A clawfoot bathtub is typically made of cast iron; many of these tubs are infused with lead before they are glazed. The glazing creates the white finish we're so used to seeing. Over time, the glaze on a clawfoot bathtub can peel, crack, or wear off. The exposed metal is not only unsightly, but it is also hazardous because of the lead.
You can purchase glaze on your own from a store and use it to redo the shell of the clawfoot bathtub. It takes time and knowledge. Read below for advice on reglazing a clawfoot bathtub.
The glaze used to cover and protect a clawfoot bathtub is toxic in its liquid form. Do not inhale the fumes. Wear gloves, protective glasses, and a respirator. The fumes can burn your mouth and your lungs, so be careful.
Let the Glaze Cure
A common mistake is not allowing the glaze to set or cure long enough before the tub is put to use. When you add water to a bathtub without the glaze being fully cured, it can wash the glaze away. It can also damage the finish and contaminate pipes. Always adhere to the manufacturer's instructions and allow the clawfoot bathtub to cure for a longer period of time than suggested.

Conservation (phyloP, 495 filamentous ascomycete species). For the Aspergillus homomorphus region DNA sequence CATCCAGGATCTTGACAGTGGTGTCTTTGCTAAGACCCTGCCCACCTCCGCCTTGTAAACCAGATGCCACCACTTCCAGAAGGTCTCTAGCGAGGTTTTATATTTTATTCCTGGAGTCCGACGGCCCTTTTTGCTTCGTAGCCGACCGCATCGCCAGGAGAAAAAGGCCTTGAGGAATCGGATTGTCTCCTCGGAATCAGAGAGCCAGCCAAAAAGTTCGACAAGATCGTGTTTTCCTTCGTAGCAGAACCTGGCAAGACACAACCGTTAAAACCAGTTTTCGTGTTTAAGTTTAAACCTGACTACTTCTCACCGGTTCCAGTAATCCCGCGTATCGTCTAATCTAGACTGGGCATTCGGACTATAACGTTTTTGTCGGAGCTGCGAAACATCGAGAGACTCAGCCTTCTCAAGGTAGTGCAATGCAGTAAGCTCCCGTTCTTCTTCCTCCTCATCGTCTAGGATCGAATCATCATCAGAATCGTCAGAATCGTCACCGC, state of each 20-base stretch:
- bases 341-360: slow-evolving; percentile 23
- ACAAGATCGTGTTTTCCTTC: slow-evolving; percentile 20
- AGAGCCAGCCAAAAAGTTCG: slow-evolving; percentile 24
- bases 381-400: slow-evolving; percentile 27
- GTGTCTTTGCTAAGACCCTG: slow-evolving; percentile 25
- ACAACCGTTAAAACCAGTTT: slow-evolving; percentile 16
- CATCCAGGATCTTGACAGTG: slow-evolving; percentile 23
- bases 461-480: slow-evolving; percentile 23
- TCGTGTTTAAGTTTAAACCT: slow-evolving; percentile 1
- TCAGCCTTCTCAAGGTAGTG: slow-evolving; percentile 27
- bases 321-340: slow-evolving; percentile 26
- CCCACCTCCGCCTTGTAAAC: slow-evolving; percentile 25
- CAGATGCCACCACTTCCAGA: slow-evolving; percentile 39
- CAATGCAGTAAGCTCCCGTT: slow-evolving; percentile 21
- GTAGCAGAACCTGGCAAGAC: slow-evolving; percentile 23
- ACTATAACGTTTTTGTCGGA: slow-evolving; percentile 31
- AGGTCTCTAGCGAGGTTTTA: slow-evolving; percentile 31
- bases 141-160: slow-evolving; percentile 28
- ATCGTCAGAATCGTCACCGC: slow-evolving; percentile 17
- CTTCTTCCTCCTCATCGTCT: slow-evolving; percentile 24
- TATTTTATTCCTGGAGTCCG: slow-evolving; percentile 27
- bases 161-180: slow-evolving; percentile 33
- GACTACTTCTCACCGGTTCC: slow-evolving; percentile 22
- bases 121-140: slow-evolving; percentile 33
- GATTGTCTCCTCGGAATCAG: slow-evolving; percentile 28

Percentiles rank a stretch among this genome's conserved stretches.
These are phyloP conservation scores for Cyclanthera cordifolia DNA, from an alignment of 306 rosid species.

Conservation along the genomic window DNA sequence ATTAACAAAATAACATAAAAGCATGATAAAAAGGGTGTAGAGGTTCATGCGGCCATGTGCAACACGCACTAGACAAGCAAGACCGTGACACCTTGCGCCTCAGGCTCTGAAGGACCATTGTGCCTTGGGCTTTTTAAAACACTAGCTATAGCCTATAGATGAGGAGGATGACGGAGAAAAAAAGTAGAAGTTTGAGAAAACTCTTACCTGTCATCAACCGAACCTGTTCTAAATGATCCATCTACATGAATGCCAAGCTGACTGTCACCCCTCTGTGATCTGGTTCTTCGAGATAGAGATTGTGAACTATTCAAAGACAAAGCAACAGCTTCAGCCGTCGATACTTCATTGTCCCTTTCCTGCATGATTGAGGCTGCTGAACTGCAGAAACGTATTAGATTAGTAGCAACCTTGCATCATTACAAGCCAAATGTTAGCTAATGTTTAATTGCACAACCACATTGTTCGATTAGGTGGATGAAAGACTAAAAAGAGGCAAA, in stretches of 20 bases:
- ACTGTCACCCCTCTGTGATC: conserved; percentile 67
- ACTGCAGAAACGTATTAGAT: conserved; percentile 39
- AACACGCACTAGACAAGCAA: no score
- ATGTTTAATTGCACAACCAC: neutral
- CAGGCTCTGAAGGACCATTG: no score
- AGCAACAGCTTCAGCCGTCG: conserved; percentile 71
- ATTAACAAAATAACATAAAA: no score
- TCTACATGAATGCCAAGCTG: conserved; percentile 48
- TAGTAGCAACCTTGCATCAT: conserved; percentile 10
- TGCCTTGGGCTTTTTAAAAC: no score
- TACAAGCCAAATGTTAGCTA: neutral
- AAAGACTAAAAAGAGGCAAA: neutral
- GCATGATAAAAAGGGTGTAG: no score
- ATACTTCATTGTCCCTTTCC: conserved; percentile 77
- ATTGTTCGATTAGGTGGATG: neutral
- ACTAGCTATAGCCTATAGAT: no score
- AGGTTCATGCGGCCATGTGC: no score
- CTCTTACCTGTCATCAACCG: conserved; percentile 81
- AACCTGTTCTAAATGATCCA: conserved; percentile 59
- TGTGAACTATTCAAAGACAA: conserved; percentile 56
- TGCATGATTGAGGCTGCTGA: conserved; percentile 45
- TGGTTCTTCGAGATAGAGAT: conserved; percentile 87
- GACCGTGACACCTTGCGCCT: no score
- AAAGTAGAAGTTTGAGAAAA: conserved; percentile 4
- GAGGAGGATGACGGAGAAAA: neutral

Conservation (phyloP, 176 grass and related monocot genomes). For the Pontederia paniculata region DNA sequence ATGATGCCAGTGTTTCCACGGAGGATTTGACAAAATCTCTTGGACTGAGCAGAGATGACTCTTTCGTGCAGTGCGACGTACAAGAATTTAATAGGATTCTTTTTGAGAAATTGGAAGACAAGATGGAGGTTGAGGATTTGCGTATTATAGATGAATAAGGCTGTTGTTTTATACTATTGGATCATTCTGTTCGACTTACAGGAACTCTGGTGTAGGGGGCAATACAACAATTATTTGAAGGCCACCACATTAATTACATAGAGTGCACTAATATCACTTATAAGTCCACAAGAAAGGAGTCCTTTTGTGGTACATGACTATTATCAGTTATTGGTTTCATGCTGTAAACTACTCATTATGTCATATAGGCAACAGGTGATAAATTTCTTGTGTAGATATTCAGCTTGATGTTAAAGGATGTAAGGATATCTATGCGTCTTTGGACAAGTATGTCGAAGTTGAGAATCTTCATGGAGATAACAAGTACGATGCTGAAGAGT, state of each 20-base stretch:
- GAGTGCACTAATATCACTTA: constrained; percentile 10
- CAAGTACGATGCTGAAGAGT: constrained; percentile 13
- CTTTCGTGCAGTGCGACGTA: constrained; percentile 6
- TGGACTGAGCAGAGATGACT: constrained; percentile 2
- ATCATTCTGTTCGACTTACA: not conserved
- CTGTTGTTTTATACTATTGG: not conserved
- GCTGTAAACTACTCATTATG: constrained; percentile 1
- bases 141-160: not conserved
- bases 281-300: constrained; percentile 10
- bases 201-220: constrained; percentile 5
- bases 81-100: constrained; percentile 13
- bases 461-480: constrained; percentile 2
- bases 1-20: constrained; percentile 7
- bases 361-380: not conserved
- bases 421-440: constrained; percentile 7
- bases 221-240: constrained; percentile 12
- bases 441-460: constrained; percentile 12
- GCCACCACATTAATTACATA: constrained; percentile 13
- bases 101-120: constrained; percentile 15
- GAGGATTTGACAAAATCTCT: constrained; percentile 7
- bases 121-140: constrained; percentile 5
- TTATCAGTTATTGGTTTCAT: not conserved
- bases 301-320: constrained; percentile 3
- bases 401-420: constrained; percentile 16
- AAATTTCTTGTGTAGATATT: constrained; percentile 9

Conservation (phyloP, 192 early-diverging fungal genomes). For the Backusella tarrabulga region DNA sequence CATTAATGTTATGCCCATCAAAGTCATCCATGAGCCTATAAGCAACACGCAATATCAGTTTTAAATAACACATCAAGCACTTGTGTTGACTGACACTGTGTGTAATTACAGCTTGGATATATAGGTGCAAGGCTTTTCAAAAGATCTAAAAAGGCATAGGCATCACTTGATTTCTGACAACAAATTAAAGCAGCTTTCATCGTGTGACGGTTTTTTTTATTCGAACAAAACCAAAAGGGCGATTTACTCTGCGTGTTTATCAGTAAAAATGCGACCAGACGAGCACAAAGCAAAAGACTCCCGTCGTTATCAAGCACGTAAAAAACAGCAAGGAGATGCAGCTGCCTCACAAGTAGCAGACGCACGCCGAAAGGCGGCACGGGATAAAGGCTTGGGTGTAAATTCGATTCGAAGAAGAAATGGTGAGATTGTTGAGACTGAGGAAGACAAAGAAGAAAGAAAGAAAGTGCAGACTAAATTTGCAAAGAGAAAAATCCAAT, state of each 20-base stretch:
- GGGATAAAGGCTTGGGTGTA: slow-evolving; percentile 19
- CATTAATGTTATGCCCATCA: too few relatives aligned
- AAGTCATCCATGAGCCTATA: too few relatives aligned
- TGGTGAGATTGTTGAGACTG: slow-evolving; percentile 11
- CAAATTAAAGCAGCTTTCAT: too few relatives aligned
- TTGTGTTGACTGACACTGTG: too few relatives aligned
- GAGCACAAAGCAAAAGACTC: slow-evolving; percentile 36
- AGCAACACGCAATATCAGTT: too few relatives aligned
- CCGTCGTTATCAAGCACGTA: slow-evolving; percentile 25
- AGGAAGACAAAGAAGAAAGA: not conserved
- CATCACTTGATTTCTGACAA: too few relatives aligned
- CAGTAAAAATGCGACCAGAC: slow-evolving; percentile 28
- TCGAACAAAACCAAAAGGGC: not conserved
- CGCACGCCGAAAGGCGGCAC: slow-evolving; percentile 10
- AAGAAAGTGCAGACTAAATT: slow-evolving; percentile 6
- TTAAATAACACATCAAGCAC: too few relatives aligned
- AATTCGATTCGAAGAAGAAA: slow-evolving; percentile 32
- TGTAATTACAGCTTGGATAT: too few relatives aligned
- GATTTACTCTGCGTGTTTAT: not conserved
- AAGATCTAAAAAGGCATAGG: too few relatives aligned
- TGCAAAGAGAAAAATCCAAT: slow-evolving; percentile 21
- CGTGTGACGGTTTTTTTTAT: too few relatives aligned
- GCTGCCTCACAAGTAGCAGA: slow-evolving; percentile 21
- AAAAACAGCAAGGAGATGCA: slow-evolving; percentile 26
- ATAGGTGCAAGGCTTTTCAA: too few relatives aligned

A single layer is not sufficient to fully protect the clawfoot bathtub. Moisture and cleaning agents deteriorate the glaze quickly. A good glazing has at least 3 layers. You do not want the metal to become exposed, let alone rust or decay.
Prior to applying the glaze, sand the peeling areas. Blend the areas of the existing glaze with the exposed area to help the new glaze cover and adhere to the metal without being streaking or lumping.